The Manny Ramírez trade chatter predictably spiked upward yesterday, with the winter meetings just days away.
While the Red Sox continued to close in on a deal for free agent outfielder J.D. Drew, and have made an offer to shortstop Julio Lugo, whom they project forming a speedy on-base combination at the top of the order with Coco Crisp, the speculation about possible destinations for Ramírez intensified.
The Padres were identified as "an interested party" by a team source, there was further confirmation that the Giants had spoken with the Red Sox about Ramírez, and the Dodgers were among the teams that have "kicked the tires" about the left fielder.
Meanwhile, the usual suspects, Texas and Anaheim, appeared improbable destinations for Ramírez, who as a 10-5 player (10 years in the majors, 5 years with the same team) can veto any deal. The Sox are all but conceding that they cannot wrest shortstop Michael Young from the Rangers, while the Angels, who last week signed center fielder Gary Matthews Jr. to a five-year, $50 million deal, have no interest in moving setup man Scot Shields, and with Garret Anderson, Vladi Guerrero, and Juan Rivera to share the corner outfield spots and DH, have little motivation to surrender top prospects for Ramírez, who will turn 35 next May 30.
Other teams mentioned as potential trading partners include the Phillies, who were shut out in their pursuit of Alfonso Soriano; the Orioles, who were among the also-rans for Carlos Lee; and the Mets, who even after signing a left fielder, Moises Alou, could conceivably offer their other corner outfielder, Shawn Green, as well as top outfield prospect Lastings Milledge, should general manager Omar Minaya's enthusiasm for Ramírez be rekindled.
The Padres, of course, have been a regular trading partner for Boston general manager Theo Epstein, who was once a protégé and top aide to San Diego GM Kevin Towers. The two names that instantly spring to mind in a potential Sox-Padres deal are starting pitcher Jake Peavy, San Diego's ace who had a disappointing 2006 season (11-14, 4.09), and Scott Linebrink, who had a league-leading 36 holds as Trevor Hoffman's primary setup man.
But there are compelling reasons why San Diego may not wind up as the destination for Ramírez.
"Sandy Alderson is not going to spend $20 million a year on Manny Ramírez," said one National League executive, referring to the Padres' CEO who built a tight-fisted reputation when he was building champions in Oakland. "That goes against everything he preaches."
The same executive also saw little reason why Ramírez would consent to a deal to a National League team, calling such a move "the worst possible thing a hitter could do at Manny's stage of his career, switching leagues when he knows all the pitchers and how they work him in the American League."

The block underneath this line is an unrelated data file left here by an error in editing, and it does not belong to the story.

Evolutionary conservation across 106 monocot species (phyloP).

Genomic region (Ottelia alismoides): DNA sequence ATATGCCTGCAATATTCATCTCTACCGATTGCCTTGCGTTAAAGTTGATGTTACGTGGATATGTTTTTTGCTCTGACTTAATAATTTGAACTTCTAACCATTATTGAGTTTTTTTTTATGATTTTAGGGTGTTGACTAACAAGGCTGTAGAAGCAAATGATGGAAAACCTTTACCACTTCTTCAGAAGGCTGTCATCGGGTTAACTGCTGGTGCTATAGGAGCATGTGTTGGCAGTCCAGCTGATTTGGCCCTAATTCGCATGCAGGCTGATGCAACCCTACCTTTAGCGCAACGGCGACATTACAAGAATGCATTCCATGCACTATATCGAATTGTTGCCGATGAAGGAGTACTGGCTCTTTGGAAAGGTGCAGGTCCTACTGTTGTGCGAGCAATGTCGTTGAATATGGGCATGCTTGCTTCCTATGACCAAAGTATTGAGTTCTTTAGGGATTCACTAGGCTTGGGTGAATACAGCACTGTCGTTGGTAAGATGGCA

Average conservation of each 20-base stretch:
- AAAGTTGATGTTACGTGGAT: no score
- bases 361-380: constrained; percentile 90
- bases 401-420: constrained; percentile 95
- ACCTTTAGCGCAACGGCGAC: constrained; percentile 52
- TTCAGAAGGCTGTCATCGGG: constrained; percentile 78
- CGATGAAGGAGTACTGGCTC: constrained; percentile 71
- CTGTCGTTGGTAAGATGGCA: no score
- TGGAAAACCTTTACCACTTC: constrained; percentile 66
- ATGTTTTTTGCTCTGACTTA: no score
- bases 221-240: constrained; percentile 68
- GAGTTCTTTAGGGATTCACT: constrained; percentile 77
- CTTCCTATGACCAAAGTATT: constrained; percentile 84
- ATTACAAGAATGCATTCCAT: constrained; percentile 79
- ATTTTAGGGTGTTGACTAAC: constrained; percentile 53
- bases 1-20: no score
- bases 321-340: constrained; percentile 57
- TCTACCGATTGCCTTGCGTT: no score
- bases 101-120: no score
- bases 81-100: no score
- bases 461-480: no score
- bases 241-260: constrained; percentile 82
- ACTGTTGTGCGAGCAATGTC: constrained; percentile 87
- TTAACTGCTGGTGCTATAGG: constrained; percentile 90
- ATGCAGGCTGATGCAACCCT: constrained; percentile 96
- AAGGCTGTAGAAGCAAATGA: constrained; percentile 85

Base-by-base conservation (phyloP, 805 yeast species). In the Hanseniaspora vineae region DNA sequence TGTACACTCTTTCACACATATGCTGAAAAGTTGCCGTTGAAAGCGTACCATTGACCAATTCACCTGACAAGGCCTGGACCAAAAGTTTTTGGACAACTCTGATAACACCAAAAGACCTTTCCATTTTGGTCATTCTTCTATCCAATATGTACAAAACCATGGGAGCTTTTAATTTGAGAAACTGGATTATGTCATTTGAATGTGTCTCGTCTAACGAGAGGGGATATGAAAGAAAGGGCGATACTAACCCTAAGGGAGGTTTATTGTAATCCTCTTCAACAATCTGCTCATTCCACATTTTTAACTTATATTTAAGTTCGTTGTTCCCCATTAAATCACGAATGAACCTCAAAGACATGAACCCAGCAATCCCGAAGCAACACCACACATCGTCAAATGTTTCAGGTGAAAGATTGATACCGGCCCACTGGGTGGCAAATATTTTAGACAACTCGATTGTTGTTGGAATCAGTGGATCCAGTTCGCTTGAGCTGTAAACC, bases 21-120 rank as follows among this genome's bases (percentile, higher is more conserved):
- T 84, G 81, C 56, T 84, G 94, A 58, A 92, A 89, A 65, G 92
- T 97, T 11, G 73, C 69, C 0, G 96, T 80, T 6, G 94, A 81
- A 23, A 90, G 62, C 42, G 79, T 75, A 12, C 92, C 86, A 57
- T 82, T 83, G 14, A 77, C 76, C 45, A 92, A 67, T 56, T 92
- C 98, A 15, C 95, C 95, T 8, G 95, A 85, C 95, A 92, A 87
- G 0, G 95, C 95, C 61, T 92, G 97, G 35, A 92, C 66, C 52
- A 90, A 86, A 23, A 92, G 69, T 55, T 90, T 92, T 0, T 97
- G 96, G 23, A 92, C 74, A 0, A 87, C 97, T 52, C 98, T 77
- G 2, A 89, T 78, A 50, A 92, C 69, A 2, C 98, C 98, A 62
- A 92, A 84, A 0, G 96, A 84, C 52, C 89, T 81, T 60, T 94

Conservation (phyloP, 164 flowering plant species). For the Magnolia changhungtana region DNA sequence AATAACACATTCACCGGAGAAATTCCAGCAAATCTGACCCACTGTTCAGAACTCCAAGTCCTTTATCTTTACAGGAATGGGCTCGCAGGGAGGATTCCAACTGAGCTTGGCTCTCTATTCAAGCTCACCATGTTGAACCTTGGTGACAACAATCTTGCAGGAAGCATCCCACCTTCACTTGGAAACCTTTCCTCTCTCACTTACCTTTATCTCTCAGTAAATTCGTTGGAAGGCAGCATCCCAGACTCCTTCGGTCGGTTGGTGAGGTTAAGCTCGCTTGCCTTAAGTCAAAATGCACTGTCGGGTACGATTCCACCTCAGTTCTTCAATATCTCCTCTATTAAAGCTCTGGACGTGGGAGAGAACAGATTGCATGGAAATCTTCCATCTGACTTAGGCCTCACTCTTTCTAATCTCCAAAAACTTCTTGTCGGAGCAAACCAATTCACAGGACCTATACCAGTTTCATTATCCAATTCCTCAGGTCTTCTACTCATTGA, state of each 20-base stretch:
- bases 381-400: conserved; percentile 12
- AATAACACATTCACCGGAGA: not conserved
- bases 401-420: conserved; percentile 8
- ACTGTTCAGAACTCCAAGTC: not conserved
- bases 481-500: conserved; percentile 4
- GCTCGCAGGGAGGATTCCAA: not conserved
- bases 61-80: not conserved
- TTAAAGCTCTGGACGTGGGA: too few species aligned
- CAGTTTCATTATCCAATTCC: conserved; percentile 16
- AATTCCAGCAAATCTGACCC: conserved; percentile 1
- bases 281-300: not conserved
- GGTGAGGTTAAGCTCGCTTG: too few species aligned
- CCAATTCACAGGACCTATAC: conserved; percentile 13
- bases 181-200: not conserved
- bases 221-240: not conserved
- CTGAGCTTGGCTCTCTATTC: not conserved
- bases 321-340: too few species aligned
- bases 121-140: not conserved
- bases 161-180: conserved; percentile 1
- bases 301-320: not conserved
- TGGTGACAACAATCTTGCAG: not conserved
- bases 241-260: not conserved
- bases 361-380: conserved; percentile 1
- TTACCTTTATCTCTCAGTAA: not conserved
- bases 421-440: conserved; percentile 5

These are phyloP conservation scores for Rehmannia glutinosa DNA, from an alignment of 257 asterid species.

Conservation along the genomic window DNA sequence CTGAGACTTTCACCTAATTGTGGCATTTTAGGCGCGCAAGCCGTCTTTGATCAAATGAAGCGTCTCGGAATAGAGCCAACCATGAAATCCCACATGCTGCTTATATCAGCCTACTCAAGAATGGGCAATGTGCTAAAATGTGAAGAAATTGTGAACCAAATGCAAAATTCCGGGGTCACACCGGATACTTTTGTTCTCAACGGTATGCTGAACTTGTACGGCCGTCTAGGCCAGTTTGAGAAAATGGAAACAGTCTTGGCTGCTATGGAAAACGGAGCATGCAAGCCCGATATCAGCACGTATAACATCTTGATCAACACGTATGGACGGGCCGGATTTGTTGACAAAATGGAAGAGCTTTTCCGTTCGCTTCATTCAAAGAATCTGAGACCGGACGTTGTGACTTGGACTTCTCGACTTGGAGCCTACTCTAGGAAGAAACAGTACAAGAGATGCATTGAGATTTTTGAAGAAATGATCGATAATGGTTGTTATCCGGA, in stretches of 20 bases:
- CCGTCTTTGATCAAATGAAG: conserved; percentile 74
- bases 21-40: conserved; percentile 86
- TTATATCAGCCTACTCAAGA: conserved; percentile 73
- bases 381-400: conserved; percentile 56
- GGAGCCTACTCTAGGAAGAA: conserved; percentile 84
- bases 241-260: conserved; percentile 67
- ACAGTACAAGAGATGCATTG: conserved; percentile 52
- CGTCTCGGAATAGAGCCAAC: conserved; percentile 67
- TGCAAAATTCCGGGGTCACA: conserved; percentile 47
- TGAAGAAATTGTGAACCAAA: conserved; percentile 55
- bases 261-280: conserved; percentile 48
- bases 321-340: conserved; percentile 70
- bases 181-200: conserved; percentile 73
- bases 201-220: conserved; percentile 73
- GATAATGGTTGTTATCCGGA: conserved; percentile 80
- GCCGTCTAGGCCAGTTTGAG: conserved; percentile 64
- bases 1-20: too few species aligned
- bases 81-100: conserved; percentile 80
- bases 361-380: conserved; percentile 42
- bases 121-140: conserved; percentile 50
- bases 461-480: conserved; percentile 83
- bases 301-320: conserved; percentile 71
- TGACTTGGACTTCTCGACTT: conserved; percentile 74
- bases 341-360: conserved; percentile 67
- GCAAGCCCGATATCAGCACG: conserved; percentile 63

The spacious expanse of Petco Park, in a division, the NL West, where nearly all of the parks have big outfields, would also likely expose Ramírez's shortcomings. Being in the NL, of course, would also preclude him DHing except in interleague games.
Still, Epstein's long track record of dealing with the Padres makes San Diego a team that bears watching. As an assistant GM in 2003, Epstein engineered the trade that brought Alan Embree to the Sox from the Padres, and more recently he made deals for Jay Payton, Mark Loretta, and George Kottaras, sending, among others, Dave Roberts, David Wells, Josh Bard, and Cla Meredith to San Diego. Clearly, there is a comfort level between the teams.
The Giants? They are considering alternatives to Barry Bonds, a free agent, but according to one source with direct knowledge of talks between the teams, there is "no way" a deal will be struck with the Sox because the Giants don't have enough to offer in return. It would appear the only way Ramírez winds up in San Francisco is if a third team becomes involved.
The Dodgers, meanwhile, spoke with the Sox during the GM meetings but those talks went nowhere after Boston asked for LA's top prospects.
Phillies GM Pat Gillick had expressed doubts about dealing with the potential "headaches" Ramírez might bring, but it's conceivable that they may revisit the issue at the winter meetings in Orlando, though the Sox have little interest in taking outfielder Pat Burrell in return.
The Orioles? Last winter, they engaged in serious discussions with the Sox about a Miguel Tejada-Ramírez swap; those talks could conceivably be revived, especially if the Orioles were convinced they could get Ramírez and sign Lugo to replace Tejada at shortstop.
Friday is the deadline for teams to offer salary arbitration to their free agents; if they do so, the signing teams would have to surrender draft choices as compensation; if arbitration is not offered, no compensation is required. That is why the Sox may wait until the weekend to close their deal for Drew.
Lugo may take longer, though the Red Sox have clearly signaled their desire for the former Devil Rays shortstop, who had a .373 on-base percentage before being dealt to the Dodgers in midseason. The Giants and Cubs, along with the Orioles, are teams with interest, in addition to the Sox, and the Dodgers are expected to offer Lugo arbitration.